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Steve Davis v. Jayar Construction

IN THE INTERMEDIATE COURT OF APPEALS OF THE STATE OF HAWAII


February 23, 2012

STEVE DAVIS,
CLAIMANT-APPELLANT,
v.
JAYAR CONSTRUCTION, INC.,
EMPLOYER-APPELLEE, AND JOHN MULLEN AND COMPANY, INC.,
INSURANCE ADJUSTER-APPELLEE.

APPEAL FROM THE LABOR AND INDUSTRIAL RELATIONS APPEALS BOARD (CASE NO. AB 2003-509 (2-02-11752))

NOT FOR PUBLICATION IN WEST'S HAWAII REPORTS AND PACIFIC REPORTER

SUMMARY DISPOSITION ORDER

(By: Nakamura, C.J., Foley and Ginoza, JJ.)

Claimant-Appellant Steve Davis (Davis) appeals from a November 12, 2009 order approving attorney's fees and costs and a February 2, 2010 order denying Davis's motion for reconsideration of the order approving attorney's fees and costs, both issued by the Labor and Industrial Relations Appeals Board (LIRAB). The LIRAB's orders approved fees and costs incurred by Davis's counsel, but did so as a lien against compensation payable by Employer-Appellee Jayar Construction, Inc., (Jayar), rather than as directly payable by Jayar.

On appeal, Davis's sole point of error is that the

LIRAB erred in not holding Jayar liable for the fees and costs on appeal "as the non-prevailing party." Jayar counters that the LIRAB correctly ruled because Jayar "prevailed on the crucial issue on appeal."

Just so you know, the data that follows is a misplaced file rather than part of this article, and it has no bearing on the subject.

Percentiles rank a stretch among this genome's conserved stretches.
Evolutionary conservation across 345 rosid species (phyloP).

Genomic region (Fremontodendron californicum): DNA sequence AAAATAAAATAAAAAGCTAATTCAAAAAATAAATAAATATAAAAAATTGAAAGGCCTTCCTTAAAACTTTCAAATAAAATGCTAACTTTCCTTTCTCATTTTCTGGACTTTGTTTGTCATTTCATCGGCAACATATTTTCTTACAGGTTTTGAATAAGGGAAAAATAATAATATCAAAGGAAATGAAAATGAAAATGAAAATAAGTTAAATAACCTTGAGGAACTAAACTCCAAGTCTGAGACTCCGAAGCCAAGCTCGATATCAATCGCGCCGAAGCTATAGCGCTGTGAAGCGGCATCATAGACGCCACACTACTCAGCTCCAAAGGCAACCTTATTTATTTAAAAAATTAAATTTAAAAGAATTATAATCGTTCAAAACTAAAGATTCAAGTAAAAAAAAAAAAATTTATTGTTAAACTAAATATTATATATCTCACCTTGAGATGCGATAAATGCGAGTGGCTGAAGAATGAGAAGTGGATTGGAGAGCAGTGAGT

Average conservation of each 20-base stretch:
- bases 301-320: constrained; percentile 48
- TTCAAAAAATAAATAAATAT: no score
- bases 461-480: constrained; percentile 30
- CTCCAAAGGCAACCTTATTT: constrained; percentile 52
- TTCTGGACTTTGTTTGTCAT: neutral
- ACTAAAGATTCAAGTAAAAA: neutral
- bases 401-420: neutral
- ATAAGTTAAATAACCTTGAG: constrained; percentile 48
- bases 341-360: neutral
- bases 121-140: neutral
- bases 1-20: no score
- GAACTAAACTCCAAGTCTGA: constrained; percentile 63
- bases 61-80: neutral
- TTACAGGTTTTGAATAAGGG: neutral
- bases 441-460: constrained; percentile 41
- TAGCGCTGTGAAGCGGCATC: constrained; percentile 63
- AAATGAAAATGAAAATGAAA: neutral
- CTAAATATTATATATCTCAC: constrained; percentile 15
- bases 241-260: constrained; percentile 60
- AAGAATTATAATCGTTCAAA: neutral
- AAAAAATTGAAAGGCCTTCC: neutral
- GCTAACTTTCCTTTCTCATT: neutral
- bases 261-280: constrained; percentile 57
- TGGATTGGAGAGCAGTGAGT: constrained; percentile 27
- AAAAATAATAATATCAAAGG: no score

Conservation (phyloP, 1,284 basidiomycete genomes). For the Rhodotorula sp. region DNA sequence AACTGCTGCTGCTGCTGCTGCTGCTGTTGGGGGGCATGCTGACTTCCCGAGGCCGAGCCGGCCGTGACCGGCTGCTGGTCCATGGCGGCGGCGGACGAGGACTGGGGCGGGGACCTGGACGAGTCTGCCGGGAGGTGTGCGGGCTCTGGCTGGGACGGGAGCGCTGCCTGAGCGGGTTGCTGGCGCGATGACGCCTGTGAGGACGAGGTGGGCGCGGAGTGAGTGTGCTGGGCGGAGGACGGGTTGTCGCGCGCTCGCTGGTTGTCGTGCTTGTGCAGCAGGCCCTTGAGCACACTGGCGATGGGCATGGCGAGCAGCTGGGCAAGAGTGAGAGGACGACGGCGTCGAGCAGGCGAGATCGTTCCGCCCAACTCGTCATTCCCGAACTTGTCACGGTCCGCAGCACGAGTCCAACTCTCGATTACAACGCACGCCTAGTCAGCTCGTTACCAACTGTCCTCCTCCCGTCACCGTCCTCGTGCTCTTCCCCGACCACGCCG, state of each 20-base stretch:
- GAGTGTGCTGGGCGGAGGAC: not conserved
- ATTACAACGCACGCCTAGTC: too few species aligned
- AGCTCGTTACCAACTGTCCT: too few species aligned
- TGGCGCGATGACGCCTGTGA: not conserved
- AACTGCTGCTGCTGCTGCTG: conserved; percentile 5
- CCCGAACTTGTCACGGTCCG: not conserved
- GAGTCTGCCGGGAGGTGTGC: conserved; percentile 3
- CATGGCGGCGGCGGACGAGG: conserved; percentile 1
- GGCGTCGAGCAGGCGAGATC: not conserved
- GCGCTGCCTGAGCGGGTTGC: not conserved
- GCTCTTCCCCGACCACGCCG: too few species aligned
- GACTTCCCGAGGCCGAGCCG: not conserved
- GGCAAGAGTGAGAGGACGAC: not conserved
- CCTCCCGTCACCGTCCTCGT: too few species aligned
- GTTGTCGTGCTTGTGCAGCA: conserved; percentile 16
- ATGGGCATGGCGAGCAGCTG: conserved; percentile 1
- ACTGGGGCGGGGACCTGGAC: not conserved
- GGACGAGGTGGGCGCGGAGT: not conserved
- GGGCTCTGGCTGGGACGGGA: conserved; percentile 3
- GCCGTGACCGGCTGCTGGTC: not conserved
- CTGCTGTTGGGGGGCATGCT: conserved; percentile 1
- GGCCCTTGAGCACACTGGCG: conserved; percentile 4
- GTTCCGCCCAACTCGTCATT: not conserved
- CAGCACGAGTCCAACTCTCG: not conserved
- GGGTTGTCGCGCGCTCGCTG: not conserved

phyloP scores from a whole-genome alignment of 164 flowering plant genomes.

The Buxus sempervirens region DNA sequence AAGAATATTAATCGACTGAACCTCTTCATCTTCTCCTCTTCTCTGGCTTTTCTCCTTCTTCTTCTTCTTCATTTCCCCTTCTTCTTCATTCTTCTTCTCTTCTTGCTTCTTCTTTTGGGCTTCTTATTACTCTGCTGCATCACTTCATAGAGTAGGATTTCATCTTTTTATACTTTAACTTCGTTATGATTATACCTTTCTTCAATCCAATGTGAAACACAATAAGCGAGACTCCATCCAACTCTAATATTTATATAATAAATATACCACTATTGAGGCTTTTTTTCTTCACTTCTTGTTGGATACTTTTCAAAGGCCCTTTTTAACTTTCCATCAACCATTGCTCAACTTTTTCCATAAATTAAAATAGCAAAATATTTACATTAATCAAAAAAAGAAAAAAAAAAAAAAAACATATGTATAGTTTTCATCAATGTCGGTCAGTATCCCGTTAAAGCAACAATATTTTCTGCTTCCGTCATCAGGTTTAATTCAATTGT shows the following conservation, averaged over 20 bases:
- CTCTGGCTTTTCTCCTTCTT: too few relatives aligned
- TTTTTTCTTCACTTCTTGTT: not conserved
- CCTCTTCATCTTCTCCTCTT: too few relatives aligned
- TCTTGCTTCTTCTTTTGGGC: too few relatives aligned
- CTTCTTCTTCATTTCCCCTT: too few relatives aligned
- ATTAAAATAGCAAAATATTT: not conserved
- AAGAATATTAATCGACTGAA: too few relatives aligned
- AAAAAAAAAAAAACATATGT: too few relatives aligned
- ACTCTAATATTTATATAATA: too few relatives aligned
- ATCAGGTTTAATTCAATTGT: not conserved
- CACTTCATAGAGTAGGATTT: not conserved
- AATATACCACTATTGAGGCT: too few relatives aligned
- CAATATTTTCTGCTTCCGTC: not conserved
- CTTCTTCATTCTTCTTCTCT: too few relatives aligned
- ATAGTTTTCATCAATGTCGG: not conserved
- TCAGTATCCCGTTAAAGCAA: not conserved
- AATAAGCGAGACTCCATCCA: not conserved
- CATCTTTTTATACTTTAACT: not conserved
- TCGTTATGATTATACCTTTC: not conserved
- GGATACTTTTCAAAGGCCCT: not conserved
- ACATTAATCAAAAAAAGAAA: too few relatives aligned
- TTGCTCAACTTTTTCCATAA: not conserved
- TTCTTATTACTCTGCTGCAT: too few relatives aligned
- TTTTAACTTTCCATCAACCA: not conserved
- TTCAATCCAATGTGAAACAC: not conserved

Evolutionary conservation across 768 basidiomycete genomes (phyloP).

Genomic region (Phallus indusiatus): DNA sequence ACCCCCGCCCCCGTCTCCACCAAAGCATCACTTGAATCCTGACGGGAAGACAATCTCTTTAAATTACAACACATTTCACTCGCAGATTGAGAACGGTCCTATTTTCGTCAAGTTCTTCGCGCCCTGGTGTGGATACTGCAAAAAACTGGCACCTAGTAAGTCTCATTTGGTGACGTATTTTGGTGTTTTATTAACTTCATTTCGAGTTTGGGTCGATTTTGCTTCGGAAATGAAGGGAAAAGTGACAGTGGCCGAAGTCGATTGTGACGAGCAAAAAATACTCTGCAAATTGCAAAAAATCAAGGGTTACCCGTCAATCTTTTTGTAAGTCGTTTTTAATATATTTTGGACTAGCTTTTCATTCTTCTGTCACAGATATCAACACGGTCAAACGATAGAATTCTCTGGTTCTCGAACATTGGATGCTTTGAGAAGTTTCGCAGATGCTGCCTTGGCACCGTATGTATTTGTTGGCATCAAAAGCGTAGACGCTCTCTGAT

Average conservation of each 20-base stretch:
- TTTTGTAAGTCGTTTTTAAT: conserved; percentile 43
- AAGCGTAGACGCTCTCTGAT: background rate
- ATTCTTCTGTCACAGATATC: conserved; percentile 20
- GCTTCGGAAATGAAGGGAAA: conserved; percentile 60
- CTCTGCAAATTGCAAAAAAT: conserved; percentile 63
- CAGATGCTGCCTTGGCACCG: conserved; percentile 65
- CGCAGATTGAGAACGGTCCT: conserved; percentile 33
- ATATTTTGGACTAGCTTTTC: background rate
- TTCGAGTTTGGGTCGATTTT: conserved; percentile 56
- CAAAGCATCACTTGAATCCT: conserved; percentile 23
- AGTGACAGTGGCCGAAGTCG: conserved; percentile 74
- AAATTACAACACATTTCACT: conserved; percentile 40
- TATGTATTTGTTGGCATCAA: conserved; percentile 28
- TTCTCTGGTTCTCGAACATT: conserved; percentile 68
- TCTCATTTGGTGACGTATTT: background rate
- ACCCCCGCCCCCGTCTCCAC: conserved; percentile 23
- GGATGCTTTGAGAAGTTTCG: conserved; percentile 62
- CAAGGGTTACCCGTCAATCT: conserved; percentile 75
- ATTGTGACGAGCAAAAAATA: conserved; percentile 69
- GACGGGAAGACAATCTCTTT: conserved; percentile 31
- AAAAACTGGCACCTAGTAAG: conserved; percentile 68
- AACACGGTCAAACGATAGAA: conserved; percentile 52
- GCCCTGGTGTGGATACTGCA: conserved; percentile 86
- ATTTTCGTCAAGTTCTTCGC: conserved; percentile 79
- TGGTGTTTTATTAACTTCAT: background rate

Upon careful review of the record and the briefs submitted by the parties, and having given due consideration to the arguments advanced and the issues raised, as well as the relevant statutory and case law, we resolve Davis's point of error as follows:

Davis contends that the costs of the appeal proceedings before the LIRAB should have been assessed against Jayar under Hawaii Revised Statute § 386-93(b) (2011), which states:

If an employer appeals a decision of the director or appellate board, the costs of the proceedings of the appellate board or the appellate court, together with reasonable attorney's fees, shall be assessed against the employer if the employer loses; provided that if an employer or an insurance carrier, other than the employer who appealed, is held liable for compensation, the costs of the proceedings of the appellate board or the appellate court, together with reasonable attorney's fees, shall be assessed against the party held liable for the compensation.

(Emphasis added). For fees and costs to be awarded against Jayar, the statute thus requires that an "employer appeals" and that the "employer loses."

In this case, there is no dispute that Jayar is the employer and that it appealed from the Decision issued by the Director of the Department of Labor and Industrial Relations (DLIR) on October 7, 2003. The question is whether Jayar lost its appeal before the LIRAB. Resolving this issue turns on whether Jayar prevailed "on the crucial issue." See Mitchell v. BWK Joint Venture, 57 Haw. 535, 551, 560 P.2d 1292, 1301 (1977); Yamada v. Royal Hawaiian Macadamia Nut Co., 5 Haw. App. 521, 524- 25, 704 P.2d 914, 916-17 (1985). The LIRAB correctly determined that Jayar did not lose its appeal.